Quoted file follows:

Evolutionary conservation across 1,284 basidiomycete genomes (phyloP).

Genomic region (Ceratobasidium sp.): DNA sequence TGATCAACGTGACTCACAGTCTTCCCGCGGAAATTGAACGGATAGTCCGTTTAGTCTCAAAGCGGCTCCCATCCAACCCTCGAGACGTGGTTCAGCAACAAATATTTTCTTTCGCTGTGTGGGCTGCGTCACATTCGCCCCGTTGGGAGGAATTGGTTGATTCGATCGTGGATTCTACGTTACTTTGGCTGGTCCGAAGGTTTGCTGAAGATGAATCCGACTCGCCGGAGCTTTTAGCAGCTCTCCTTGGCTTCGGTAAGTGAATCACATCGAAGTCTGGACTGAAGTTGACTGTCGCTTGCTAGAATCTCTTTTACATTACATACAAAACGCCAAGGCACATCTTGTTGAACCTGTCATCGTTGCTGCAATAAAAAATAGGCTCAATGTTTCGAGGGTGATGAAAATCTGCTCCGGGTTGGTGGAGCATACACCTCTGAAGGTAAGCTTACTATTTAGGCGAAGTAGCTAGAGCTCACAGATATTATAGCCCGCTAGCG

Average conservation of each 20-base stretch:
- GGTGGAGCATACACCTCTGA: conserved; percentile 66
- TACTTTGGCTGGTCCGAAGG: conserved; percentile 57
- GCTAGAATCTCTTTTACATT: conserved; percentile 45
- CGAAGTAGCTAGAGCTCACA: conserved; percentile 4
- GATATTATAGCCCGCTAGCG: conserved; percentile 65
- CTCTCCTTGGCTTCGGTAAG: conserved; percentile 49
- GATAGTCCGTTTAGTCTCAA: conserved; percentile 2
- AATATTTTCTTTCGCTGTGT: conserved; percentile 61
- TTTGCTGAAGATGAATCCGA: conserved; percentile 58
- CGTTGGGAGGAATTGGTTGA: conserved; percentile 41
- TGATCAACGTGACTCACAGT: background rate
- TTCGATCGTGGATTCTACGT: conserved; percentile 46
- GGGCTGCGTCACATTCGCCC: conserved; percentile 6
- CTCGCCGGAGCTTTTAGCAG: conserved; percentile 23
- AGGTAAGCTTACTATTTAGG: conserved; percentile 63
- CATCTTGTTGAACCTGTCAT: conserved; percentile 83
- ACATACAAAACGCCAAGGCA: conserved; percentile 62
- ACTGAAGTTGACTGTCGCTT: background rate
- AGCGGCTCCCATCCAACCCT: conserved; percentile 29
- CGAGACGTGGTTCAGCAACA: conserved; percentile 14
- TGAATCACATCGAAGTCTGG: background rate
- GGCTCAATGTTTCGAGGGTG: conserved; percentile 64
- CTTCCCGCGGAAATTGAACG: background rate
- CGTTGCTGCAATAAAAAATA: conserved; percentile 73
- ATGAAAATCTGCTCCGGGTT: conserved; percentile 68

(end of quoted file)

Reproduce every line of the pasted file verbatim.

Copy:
Evolutionary conservation across 1,284 basidiomycete genomes (phyloP).

Genomic region (Ceratobasidium sp.): DNA sequence TGATCAACGTGACTCACAGTCTTCCCGCGGAAATTGAACGGATAGTCCGTTTAGTCTCAAAGCGGCTCCCATCCAACCCTCGAGACGTGGTTCAGCAACAAATATTTTCTTTCGCTGTGTGGGCTGCGTCACATTCGCCCCGTTGGGAGGAATTGGTTGATTCGATCGTGGATTCTACGTTACTTTGGCTGGTCCGAAGGTTTGCTGAAGATGAATCCGACTCGCCGGAGCTTTTAGCAGCTCTCCTTGGCTTCGGTAAGTGAATCACATCGAAGTCTGGACTGAAGTTGACTGTCGCTTGCTAGAATCTCTTTTACATTACATACAAAACGCCAAGGCACATCTTGTTGAACCTGTCATCGTTGCTGCAATAAAAAATAGGCTCAATGTTTCGAGGGTGATGAAAATCTGCTCCGGGTTGGTGGAGCATACACCTCTGAAGGTAAGCTTACTATTTAGGCGAAGTAGCTAGAGCTCACAGATATTATAGCCCGCTAGCG

Average conservation of each 20-base stretch:
- GGTGGAGCATACACCTCTGA: conserved; percentile 66
- TACTTTGGCTGGTCCGAAGG: conserved; percentile 57
- GCTAGAATCTCTTTTACATT: conserved; percentile 45
- CGAAGTAGCTAGAGCTCACA: conserved; percentile 4
- GATATTATAGCCCGCTAGCG: conserved; percentile 65
- CTCTCCTTGGCTTCGGTAAG: conserved; percentile 49
- GATAGTCCGTTTAGTCTCAA: conserved; percentile 2
- AATATTTTCTTTCGCTGTGT: conserved; percentile 61
- TTTGCTGAAGATGAATCCGA: conserved; percentile 58
- CGTTGGGAGGAATTGGTTGA: conserved; percentile 41
- TGATCAACGTGACTCACAGT: background rate
- TTCGATCGTGGATTCTACGT: conserved; percentile 46
- GGGCTGCGTCACATTCGCCC: conserved; percentile 6
- CTCGCCGGAGCTTTTAGCAG: conserved; percentile 23
- AGGTAAGCTTACTATTTAGG: conserved; percentile 63
- CATCTTGTTGAACCTGTCAT: conserved; percentile 83
- ACATACAAAACGCCAAGGCA: conserved; percentile 62
- ACTGAAGTTGACTGTCGCTT: background rate
- AGCGGCTCCCATCCAACCCT: conserved; percentile 29
- CGAGACGTGGTTCAGCAACA: conserved; percentile 14
- TGAATCACATCGAAGTCTGG: background rate
- GGCTCAATGTTTCGAGGGTG: conserved; percentile 64
- CTTCCCGCGGAAATTGAACG: background rate
- CGTTGCTGCAATAAAAAATA: conserved; percentile 73
- ATGAAAATCTGCTCCGGGTT: conserved; percentile 68